Russia-NATO relations have a complicated and unambiguous historical record. Since the very beginning of the bloc's activities in 1949, the USSR strenuously criticised the Alliance's policy for being aggressive with regard to the Soviet Union and its allies. However, in 1954 the USSR came up with a peace initiative to create an all-European collective security system. At that time, the USSR was ready to consider accession to NATO. But NATO's refusal prompted the USSR and its allies in 1955 to set up their own security organisation - the Warsaw Treaty Organisation. Thus, further European history up to the early 1990s consisted in the NATO-the Warsaw Treaty Organisation confrontation within the containment doctrine.
As a result of radical changes in the world in the late 1980s, the relations between Russia and NATO saw a U-turn in the early 1990s shifting from confrontation to co-operation.
On June 22nd, 1994 Russia and NATO signed an agreement on Russia joining the Partnership for Peace program. In 1995 the Russia-NATO individual partnership program was put into operation. Finally on December 10th, 1996 at a NATO Council session, representatives of the bloc and Russia agreed to launch negotiations on the Russia-NATO Fundamental Act.
On May 27th, 1997 the Act was signed by Russia's first President Boris Yeltsin and NATO Secretary General Xavier Solana in Paris.
The agreement is based on the fact that Russia and NATO no longer view each other as enemies and set the main task of overcoming the remaining consequences of the former confrontation and competition, and of enhancing mutual trust and co-operation.
The document's principal goals are mutual transparency in developing and implementing defence policy and military doctrines; preventing conflicts and settling disputes by peaceful means in line with the UN and OSCE principles; consultations and joint participation in peace-keeping operations conducted under the UN Security Council's leadership or under the OSCE's wing.
The Act defines the goals and mechanism for consultations, co-operation, joint decision-making and joint efforts. The document also stresses the need for co-operation with the OSCE within the Partnership for Peace program, and with other international organisations.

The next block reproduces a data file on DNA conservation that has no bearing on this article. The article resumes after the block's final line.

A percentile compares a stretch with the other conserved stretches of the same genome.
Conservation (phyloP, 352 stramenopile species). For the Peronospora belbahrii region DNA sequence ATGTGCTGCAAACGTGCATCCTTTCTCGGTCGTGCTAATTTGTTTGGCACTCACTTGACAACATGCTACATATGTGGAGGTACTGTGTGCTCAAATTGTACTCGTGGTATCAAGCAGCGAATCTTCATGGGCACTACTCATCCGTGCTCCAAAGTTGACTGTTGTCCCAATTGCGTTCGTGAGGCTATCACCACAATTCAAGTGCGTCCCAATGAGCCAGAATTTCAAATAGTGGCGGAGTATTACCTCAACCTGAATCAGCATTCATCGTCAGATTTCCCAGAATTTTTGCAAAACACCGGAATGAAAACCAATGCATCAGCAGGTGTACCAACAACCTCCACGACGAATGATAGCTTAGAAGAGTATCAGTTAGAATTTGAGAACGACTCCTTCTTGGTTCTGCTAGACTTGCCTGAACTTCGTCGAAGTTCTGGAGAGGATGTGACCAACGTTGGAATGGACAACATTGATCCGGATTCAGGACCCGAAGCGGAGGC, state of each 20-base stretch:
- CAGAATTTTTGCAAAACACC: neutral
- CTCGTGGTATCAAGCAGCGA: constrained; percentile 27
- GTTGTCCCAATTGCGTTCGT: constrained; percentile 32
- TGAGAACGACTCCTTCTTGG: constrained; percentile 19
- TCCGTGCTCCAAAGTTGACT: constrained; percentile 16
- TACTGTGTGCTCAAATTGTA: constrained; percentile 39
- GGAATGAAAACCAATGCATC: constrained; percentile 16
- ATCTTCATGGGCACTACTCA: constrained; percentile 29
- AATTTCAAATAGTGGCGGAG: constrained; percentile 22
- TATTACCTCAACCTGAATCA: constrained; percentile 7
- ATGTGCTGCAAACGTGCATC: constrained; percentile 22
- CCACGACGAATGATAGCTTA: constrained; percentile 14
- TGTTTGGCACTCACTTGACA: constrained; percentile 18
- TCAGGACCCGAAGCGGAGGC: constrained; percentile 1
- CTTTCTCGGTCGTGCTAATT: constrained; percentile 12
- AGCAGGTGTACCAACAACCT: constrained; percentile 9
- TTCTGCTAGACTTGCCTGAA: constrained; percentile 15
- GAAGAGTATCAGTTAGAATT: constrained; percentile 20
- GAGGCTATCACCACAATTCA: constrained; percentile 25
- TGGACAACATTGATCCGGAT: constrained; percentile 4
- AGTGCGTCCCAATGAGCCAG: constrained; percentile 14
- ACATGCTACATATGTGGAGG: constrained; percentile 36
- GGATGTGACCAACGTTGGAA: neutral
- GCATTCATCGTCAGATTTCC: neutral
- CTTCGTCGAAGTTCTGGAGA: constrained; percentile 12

In accordance with the Act, the Russia-NATO Permanent Joint Council was set up with its first session taking place on July 18th in Brussels. The Council is to hold consultations, coordinate activities and make common decisions and harmonised efforts related to security and other issues of mutual concern. The Council's sessions are held on a regular basis at different levels and in different forms. Twice a year, sessions at the foreign and defence ministers' level are to be held, and once a month at the level of ambassadors and permanent NATO representatives.
However, in late March 1999 in view of NATO's aggression against Yugoslavia, Russia's relations with the Alliance were suspended at all levels of co-operation. The relations between Russia and NATO took their final shape in February 2000 after the bloc's Secretary General Robertson visited Moscow for negotiations with President Vladimir Putin.
On May 14th, another summit of the Permanent Joint Council in Reykjavik at the level of foreign ministers ruled that the Council be transformed into a new format of Russia-NATO co-operation, the so-called Council of 20, at the May 28th meeting between the leadership of NATO countries and Russia.
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